character is more important than its efficiency and economy. Public administration cannot be
‘value free’, it is to be ‘value-oriented’ as certain human values are to promote in the society.
The term New Public Administration was used to describe this new trend in the field of public
administration. The two books “Towards a New Public Administration, The Minnow-
brook Perspective” edited by Frank Marini and published in 1971 and “Public
Administration in a Time of Turbulence” edited by Dwight Waldo and published
simultaneously gave currency to the concept of New Public Administration.
These two books edited the ideas of an academic get together of younger age-group on public
administration called the Minnow-brook Conference held in 1968. This conference expressed
dissatisfaction with the state of the discipline of public administration and sought to give it a
new image by discarding traditional concepts and making it alive to the problems presented by
the “turbulent times”.

The major landmarks in the growth and emergence of New Public Administration are the
following:
1. The Honey Report on Higher Education for Public Service, 1967.
2. The Philadelphia Conference on the Theory and Practice of Public Administration, 1967.

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3. The Minnowbrook Conference, 1968.
4. Publication of "Toward a New Public Administration: The Minnowbrook Perspective"
(edited by Frank Marini), 1971.
5. Publication of "Publication Administration in a Time of turbulence" (edited by Dwight
Waldo), 1971.

The Honey Report on Higher Education for Public Service,


1967
It was in 1966 that John Honey of Syracuse University undertook an evaluative study of Pubic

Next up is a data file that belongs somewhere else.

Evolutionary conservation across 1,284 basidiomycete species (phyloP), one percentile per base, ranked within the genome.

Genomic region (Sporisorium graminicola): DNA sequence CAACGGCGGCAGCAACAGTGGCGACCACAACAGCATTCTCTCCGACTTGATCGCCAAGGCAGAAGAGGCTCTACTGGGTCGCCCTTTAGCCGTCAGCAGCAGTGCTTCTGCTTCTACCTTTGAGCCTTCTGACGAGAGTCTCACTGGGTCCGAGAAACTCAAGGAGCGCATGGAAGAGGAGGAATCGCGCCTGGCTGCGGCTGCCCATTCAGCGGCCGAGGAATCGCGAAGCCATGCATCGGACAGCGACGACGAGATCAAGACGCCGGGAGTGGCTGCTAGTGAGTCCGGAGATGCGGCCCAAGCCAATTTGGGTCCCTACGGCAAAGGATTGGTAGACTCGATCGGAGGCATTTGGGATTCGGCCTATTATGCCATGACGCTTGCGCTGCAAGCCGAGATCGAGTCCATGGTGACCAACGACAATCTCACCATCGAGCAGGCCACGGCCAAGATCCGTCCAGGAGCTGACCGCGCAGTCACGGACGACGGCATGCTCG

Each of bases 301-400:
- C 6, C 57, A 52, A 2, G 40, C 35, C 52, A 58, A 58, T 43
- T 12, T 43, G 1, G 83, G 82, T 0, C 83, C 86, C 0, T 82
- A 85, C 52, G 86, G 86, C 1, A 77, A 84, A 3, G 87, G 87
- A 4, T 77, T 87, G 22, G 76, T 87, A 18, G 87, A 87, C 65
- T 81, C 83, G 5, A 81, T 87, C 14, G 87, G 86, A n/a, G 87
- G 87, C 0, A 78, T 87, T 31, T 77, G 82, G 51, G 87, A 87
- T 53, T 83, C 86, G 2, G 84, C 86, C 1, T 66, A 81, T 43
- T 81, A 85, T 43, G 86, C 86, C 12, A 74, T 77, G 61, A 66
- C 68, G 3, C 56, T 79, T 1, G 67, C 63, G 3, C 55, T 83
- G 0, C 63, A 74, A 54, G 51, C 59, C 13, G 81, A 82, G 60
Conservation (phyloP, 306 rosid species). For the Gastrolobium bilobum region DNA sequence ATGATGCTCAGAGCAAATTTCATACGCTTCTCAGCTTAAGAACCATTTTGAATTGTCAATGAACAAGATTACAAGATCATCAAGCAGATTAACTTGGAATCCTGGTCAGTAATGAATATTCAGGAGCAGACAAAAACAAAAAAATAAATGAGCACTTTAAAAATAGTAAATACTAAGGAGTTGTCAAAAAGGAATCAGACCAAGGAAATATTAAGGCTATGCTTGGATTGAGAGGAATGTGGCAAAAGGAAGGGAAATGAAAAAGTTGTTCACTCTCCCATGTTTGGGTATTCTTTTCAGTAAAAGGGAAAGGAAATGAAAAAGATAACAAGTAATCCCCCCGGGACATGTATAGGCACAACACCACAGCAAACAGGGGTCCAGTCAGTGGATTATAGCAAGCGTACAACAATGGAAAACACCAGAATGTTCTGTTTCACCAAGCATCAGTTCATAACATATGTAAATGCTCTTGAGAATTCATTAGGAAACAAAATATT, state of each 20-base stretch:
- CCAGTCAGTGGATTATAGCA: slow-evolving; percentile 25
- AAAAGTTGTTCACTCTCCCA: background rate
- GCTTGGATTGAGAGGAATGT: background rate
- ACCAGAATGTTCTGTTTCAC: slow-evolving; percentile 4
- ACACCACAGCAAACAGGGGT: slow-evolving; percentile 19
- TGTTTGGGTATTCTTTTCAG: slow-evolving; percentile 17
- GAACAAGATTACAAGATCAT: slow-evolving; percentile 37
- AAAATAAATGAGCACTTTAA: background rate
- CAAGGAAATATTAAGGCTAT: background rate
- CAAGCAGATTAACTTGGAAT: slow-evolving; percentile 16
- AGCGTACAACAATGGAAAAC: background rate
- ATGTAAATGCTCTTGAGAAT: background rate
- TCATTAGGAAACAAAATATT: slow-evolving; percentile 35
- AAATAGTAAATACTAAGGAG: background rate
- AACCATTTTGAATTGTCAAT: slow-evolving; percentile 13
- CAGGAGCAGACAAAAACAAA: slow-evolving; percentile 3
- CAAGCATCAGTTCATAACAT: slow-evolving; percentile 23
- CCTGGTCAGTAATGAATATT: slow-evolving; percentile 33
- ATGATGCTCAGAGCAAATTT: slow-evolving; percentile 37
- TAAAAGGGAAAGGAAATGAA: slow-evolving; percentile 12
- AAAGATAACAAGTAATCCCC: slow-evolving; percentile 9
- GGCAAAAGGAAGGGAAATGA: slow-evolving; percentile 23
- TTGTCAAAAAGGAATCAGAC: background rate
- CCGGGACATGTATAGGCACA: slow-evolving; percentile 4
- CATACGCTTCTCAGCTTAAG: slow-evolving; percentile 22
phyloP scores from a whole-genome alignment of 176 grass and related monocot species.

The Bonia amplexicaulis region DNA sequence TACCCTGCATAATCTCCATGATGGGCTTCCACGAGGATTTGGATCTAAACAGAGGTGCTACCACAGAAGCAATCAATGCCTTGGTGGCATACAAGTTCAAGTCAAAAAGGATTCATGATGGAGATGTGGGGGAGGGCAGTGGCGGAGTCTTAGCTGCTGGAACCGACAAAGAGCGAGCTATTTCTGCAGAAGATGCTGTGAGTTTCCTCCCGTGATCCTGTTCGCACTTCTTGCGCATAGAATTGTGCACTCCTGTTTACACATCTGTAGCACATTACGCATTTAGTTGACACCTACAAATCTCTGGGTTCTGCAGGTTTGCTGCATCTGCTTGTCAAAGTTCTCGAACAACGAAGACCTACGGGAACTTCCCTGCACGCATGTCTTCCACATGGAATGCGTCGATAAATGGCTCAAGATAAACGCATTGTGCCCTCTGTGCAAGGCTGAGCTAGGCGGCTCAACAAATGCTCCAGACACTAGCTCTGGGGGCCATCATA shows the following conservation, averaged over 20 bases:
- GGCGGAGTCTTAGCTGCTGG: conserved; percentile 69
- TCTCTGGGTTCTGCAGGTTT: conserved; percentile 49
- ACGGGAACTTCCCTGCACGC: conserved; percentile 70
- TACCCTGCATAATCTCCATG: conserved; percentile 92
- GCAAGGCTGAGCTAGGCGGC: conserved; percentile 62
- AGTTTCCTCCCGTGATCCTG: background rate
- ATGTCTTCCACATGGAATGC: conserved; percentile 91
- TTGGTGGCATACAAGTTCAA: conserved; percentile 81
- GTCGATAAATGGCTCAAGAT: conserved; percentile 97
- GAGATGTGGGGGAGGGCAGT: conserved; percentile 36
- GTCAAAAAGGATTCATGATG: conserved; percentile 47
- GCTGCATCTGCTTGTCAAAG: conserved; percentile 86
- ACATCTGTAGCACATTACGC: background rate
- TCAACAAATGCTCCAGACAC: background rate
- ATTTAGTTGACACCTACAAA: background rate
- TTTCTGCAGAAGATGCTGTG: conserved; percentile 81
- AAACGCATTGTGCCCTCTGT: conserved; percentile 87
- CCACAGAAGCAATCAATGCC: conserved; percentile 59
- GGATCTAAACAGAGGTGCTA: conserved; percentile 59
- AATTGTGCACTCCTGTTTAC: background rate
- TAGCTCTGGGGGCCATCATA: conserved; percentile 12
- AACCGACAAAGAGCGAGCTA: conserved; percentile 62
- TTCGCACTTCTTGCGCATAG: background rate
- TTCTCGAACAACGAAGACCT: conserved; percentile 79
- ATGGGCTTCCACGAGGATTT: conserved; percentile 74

Administration as a field of study in the U.S. Universities.
The Honey report, submitted in 1967 identified four problems confronting the discipline which
needed immediate action:
(1) Inadequate funds at the disposal of eh discipline;
(2) Uncertainly and confusion over the status of the discipline (Is it a discipline, a science, or
a professions);
(3) Institutional shortcoming (inadequacy of Public Administration departments);
(4) Lack of communication between Public Administration scholars and the practicing
administrators.
It was this report which aroused considerable interest in U.S. Universities. It was however,
found wanting in several respects. It did not say anything about the role of Public
Administration in crisis ridden society of the period. However, the report became the basis of
discussions for the wider issue of the role of Public Administration in solving and creating social
awareness.

The Philadelphia Conference on the Theory and Practice of


Public Administration, 1967
In 1967 The American Academy of Political and Social Science organized a conference in
Philadelphia under the chairmanship of James C. Charles worth.This conference was a get
together of young scholars and professionals .
Major viewpoints expressed in the deliberations of the conference are:
(1) The scope of the subject should remain flexible to facilitate its growth.
(2) Since administrators are involved in both policy making and implementation, so politics –
administration dichotomy is irrelevant.
(3) Excessive rules and rigidity acts as a hindrance for administration to work towards rapidly
changing environment .